The Coffee Cup

Donald Hall
The newspaper, the coffee cup, the dog's impatience for his morning walk:
These fibers braid the ordinary mystery.
After the marriage of lovers the children came, and the school bus
that stopped to pick up the children,
and the expected death of the retired mailman Anthony "Cat" Middleton who drove the school bus for a whole schoolyear, a persistence enduring forever in the soul of Marilyn,
who was six years old that year.
We dug a hole for him. When his widow Florence sold the Cape and moved to town to live near her daughter, the Mayflower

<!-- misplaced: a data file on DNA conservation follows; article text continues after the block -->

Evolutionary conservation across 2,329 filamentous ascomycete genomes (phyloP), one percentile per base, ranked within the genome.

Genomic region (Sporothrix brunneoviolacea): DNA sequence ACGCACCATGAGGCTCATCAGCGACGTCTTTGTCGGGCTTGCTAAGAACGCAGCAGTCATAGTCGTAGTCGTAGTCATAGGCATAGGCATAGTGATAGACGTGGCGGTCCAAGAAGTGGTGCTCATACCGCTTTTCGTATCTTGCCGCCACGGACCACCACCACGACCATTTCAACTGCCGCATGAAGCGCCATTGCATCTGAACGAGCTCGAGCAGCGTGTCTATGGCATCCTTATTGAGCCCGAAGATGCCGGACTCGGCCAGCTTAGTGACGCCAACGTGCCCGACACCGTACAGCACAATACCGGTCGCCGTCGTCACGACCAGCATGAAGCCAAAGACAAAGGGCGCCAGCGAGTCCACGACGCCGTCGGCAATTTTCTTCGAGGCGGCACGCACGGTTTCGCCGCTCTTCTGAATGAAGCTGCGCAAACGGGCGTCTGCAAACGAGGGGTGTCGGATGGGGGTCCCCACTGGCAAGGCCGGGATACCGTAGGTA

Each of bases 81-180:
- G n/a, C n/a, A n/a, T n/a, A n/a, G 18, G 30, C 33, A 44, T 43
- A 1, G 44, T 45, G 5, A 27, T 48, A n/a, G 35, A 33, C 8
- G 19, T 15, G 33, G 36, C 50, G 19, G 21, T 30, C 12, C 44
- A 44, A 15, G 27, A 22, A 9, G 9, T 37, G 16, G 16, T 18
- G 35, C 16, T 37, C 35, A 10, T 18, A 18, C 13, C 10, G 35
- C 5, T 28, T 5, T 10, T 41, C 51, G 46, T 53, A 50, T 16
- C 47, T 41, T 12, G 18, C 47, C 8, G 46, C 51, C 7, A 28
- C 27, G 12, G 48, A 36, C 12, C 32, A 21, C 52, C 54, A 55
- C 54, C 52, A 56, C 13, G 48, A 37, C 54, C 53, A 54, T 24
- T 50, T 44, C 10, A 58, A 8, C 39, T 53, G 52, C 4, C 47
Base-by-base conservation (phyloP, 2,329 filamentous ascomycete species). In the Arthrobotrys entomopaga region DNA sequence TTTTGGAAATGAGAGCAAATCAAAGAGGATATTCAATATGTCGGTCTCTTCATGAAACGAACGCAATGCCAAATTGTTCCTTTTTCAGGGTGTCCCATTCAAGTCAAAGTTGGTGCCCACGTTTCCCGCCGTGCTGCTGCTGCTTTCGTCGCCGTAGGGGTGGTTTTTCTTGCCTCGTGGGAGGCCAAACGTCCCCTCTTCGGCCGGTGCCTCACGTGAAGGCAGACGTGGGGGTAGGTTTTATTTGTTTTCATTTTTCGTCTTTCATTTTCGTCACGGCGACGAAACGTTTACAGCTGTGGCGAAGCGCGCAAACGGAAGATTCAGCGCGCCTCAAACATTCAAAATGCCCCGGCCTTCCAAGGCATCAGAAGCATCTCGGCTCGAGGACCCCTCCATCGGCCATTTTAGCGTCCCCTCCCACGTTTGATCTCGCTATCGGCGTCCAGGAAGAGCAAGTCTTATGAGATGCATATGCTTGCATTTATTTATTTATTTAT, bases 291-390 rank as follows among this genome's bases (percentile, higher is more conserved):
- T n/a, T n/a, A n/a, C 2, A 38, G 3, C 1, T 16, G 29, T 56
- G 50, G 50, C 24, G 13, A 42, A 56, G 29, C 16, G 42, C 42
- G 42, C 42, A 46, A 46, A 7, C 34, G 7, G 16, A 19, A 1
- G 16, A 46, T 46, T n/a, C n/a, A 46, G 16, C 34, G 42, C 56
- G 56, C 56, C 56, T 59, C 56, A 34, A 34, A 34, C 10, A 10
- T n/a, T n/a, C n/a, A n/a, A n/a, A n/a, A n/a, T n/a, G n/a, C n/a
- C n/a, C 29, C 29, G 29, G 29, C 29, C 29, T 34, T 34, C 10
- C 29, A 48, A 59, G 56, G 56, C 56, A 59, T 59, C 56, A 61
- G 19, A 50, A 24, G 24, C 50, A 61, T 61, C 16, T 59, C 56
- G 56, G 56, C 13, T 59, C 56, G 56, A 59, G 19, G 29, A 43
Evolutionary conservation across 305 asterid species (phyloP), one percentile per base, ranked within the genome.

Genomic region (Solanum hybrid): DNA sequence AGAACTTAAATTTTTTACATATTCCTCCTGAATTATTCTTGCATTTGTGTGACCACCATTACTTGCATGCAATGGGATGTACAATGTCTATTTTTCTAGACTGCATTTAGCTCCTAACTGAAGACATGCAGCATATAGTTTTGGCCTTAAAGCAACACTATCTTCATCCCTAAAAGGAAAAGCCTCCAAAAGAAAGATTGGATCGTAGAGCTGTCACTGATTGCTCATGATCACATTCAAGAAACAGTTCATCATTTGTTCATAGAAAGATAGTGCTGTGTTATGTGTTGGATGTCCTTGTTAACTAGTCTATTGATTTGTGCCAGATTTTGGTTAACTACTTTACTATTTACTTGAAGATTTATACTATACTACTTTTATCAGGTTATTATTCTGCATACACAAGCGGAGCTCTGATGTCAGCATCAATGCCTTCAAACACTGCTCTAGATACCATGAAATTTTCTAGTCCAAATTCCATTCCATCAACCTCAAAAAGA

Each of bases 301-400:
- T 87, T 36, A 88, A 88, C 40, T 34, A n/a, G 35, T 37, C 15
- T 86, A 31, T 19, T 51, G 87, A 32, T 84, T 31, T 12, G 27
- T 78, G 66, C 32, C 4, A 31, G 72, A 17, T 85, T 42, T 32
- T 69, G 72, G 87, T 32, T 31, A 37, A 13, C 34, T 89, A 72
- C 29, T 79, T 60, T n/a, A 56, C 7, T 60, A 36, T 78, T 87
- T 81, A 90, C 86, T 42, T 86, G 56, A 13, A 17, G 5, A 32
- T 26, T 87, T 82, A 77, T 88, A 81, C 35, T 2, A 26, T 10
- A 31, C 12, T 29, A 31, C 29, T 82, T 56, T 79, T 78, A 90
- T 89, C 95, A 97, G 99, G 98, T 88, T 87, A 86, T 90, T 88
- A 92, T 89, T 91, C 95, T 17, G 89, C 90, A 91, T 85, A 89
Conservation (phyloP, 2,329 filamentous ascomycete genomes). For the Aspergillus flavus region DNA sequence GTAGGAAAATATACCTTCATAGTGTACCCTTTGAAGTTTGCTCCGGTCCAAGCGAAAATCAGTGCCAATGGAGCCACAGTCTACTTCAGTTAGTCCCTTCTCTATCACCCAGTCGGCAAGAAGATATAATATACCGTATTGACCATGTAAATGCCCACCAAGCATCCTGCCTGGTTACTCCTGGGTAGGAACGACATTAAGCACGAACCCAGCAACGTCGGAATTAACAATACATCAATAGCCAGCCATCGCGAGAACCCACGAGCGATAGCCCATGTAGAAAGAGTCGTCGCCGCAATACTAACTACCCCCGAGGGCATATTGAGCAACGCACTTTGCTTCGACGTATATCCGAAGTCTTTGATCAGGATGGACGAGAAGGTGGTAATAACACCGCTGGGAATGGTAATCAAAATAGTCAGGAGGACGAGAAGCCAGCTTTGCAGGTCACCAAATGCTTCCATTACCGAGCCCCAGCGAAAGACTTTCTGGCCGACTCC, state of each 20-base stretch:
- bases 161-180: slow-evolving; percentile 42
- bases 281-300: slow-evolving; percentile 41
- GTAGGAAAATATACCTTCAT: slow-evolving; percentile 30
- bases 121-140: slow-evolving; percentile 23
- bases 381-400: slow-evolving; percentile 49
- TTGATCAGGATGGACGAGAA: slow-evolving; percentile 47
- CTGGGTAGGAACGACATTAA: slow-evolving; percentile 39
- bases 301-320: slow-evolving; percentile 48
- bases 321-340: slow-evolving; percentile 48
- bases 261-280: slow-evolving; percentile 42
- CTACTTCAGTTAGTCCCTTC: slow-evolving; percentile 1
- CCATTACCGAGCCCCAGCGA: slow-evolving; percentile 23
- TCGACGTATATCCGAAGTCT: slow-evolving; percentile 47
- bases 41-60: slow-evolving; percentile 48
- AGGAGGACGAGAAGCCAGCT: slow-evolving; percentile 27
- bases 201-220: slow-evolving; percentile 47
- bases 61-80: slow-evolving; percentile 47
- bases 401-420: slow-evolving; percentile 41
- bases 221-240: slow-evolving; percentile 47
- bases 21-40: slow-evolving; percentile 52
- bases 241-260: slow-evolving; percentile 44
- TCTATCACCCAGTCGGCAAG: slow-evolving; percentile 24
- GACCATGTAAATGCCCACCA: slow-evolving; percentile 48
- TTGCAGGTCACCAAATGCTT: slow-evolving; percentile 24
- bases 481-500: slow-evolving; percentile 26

van was substantial and unearthly.
Neither lymphoma nor a brown-and-white cardigan twenty years old
made an exception, not elbows nor Chevrolets nor hills cutting blue shapes on blue sky, not Maple Street
nor Main, not a pink-striped canopy on an ice cream store, not grass.
It was ordinary that on the day
of Cat's funeral the schoolbus arrived driven by a woman called Mrs. Ek, freckled and thin, wearing a white bandana and overalls, with one
eye blue and the other gray. Everything is strange; nothing is strange:
yarn, the moon, gray hair in a bun, New Hampshire, putting on socks.
Page 5, Poetry Ireland Review Issue 28